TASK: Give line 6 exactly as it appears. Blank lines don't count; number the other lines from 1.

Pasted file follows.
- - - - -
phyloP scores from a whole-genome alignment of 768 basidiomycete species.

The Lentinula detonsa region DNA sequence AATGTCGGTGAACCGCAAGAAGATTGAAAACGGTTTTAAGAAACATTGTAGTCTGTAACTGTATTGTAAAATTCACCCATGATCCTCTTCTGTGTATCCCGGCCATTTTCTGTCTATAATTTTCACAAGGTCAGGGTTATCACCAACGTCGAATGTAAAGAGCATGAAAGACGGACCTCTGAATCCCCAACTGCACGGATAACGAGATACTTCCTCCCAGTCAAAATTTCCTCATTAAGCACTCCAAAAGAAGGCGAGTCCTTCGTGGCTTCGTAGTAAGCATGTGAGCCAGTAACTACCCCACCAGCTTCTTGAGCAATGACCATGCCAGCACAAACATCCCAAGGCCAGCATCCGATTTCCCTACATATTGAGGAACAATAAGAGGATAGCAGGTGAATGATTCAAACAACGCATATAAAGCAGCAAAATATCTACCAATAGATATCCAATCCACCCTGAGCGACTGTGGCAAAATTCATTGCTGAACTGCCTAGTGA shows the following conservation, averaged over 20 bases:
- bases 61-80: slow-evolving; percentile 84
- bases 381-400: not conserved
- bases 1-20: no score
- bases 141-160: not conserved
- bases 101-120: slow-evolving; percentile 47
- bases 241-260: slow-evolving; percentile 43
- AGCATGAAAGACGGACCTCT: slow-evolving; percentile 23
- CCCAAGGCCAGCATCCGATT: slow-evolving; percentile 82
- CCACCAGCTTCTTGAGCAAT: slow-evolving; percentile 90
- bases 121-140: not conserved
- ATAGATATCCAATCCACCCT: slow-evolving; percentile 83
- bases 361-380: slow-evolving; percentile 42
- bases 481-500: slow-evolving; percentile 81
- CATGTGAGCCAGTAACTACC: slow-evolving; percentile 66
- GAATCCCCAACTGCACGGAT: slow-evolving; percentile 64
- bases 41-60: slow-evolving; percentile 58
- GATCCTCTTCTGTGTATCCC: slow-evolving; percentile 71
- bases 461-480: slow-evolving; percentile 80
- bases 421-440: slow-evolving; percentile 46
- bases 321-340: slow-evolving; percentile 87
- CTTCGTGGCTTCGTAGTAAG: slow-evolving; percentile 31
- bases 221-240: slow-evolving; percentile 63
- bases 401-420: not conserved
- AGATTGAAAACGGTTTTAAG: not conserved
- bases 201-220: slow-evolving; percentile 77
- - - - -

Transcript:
- bases 141-160: not conserved